Pedro Gil Flores

Pedro Gil Flores (Manta, May, 18, 1971 – January 22, 2022) was an Ecuadorian poet and short story writer. He published his first book of poems at the age of 17, Paren la Guerra que yo no juego (1988), followed by Delirium Tremens (1993), Con unas arrugas en la sangre (1997), He llevado una vida feliz (2001) Sano Juicio (2003), 17 Puñaladas no son nada (2010) and Crónico, Poemas del Siquiátrico Sagrado Corazón (2012). In 2014 Gil published a book of short stories titled El príncipe de los canallas (2o14). He has directed a writing workshop at the Eloy Alfaro Lay University of Manabí (ULEAM). He was called the “Ecuadorian Rimbaud” by the literary historian Hernán Rodríguez Castelo. He coordinated the poetry workshop of the Portoviejo branch of the House of Ecuadorian Culture.

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Vicente Espinales Tejena

Vicente Espinales Tejena (Portoviejo, 1940) is a lawyer, doctor, painter, poet and former president of the Manabí chapter of the House of Ecuadorian Culture. He is cardiologist with a medical degree from the University of Guayaquil and earned a law degree from the Vicente Rocafuerte Secular University. He has also worked as a radio newscaster and as a university professor at the Technical University of Manabí. He has received national and international awards for his poetry.

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Santiago Vizcaino

Santiago Vizcaíno Armijos (Quito, 1982) is an Ecuadorian poet, novelist and short story writer. He has a degree in Communications and Literature from the Catholic Pontifical University of Ecuador (PUCE). He has worked as an editor at the newspaper Hoy, the Office of Publications of the House of Ecuadorian Culture, and the magazine Nuestro Patrimonio (Our Patrimony). In 2008 he published his first book of poetry, Devastacíon en la tarde (translated into English by Alexis Levitin as Destruction in the Afternoon) and a book-length study of the Argentine poet Alejandra Pizarnik, both of which received awards. In 2015, La Caída Editorial published a bilingual version of his short story collection “Matar a mamá/Matricide” with the English translation by Kimrey Anna Batts. In 2017 Vizcaíno published his debut novel Complejo. His second novel Taco bajo was published in 2019. Vizcaíno is currently the Director of the PUCE Center for Publications.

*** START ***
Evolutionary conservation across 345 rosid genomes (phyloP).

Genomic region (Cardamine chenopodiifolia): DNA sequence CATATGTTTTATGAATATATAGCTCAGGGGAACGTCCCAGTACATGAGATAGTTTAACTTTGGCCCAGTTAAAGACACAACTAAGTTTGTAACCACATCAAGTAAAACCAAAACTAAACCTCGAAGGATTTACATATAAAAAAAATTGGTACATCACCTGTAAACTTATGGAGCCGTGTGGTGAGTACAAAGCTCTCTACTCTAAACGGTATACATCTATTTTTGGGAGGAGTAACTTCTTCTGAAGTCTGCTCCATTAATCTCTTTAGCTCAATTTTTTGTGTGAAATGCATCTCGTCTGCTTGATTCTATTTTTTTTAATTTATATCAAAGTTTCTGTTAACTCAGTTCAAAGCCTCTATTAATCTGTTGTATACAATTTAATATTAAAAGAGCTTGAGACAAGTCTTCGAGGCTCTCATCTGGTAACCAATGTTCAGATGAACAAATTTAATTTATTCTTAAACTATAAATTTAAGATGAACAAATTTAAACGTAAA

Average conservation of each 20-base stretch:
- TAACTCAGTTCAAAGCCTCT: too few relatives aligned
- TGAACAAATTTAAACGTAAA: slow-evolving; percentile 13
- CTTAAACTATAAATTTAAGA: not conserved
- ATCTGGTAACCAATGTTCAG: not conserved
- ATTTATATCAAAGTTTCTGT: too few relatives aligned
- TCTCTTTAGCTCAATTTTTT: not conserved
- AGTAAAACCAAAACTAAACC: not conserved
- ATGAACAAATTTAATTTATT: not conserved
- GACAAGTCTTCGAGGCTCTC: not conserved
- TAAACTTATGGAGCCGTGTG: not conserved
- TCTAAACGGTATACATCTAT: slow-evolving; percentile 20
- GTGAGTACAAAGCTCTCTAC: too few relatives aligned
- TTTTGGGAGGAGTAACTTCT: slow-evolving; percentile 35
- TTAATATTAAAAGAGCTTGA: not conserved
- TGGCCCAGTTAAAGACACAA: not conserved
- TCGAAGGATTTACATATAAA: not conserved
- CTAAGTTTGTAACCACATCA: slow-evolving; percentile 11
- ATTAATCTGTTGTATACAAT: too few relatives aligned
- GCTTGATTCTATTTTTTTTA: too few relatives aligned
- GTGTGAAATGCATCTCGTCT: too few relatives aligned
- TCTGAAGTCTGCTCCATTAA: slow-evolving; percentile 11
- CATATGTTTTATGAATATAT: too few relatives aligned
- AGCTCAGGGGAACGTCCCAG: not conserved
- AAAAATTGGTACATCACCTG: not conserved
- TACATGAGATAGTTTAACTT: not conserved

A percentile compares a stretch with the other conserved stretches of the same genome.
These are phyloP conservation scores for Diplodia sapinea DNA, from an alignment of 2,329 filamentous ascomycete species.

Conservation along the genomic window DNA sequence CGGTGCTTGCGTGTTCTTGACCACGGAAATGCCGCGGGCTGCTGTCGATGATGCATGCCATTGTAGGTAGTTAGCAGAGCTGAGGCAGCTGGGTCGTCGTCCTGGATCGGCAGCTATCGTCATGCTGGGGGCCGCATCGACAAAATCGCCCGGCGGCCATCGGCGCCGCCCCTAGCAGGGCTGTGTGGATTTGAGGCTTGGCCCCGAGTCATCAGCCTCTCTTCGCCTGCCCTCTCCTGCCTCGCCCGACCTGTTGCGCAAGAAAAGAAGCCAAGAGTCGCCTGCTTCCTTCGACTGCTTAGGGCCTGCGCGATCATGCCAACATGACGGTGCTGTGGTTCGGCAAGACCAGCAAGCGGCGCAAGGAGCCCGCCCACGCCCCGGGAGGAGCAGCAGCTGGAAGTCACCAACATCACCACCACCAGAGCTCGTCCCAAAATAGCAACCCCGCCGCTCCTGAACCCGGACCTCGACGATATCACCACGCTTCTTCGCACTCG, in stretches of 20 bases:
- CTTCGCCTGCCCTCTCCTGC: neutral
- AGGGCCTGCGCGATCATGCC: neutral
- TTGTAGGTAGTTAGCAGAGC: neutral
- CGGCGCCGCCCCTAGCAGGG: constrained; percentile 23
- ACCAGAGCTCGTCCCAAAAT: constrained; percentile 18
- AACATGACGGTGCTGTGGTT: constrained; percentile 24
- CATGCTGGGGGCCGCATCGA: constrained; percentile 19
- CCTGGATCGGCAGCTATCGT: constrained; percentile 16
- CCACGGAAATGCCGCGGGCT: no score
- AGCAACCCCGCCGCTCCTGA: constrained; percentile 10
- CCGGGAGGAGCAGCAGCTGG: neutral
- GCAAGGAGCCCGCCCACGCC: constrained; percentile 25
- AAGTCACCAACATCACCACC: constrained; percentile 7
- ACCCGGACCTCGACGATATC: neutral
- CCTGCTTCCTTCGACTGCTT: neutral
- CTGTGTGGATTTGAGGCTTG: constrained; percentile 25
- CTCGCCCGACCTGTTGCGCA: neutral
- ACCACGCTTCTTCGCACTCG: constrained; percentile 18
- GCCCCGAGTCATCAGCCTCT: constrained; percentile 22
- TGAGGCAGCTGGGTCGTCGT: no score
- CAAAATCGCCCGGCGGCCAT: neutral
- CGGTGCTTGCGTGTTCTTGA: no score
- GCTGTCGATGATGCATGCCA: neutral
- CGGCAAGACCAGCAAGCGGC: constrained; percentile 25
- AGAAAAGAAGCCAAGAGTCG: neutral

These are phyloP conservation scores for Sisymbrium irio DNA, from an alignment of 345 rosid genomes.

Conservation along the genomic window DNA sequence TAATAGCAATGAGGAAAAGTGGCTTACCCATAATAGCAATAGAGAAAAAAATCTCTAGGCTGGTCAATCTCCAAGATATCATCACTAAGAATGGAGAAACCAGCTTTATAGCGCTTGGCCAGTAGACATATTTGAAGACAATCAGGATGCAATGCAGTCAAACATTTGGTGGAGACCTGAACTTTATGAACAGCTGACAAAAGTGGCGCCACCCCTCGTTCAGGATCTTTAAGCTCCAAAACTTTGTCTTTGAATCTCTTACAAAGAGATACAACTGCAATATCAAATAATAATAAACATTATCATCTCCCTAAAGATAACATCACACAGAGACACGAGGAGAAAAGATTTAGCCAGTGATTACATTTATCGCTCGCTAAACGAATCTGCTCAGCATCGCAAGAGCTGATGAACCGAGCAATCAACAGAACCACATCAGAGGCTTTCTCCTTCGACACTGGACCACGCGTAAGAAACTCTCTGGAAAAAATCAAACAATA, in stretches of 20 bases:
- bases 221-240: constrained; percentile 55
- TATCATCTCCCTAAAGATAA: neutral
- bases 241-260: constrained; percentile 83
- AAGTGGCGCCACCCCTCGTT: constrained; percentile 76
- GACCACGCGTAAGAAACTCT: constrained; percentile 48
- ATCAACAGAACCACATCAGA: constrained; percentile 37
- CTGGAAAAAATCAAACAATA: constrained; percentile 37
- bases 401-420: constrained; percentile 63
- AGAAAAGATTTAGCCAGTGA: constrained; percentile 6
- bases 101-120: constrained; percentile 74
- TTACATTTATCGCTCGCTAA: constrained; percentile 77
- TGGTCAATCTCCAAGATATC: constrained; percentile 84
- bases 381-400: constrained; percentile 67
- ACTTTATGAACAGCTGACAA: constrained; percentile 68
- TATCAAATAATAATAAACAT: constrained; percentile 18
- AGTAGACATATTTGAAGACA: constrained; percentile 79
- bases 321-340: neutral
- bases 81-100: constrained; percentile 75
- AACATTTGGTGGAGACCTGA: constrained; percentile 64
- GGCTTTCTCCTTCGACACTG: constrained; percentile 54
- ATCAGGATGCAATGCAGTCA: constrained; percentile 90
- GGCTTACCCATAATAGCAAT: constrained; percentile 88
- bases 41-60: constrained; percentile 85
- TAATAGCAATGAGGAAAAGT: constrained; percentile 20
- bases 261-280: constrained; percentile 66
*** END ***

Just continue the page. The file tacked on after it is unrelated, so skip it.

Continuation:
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Ana Minga

Ana Minga (Loja, 1984) is an Ecuadorian journalist, poet and short story writer. She has published five books of poetry. Her book entitled “Tobacco Dogs / Perros de Tabaco” (2013) is an English translation of her poems by Alexis Levitin, published in a bilingual edition by Bitter Oleander Press. Her latest and fifth poetry collection, “La Hora del Diablo,” was released in 2018. Her works have been published in Argentina, Mexico, United States, Spain and Italy. She has lived in Quito and currently lives in Cuenca.

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Benigna Dávalos

Benigna Dávalos Villavicencio (Riobamba, circa 1910 – Quito, circa 1960) was an Ecuadorian poet and composer; her most recognized work is the text for the pasillo song “Ángel de Luz,” which is also known in Peru under the name “Rayo de Luz,” popularized by the duo Las Limeñitas. In August 2018, the Museum of the Ecuadorian Pasillo was created, where a statue of Benigna Dávalos lies among the statues of 4 other legendary pasillo composers.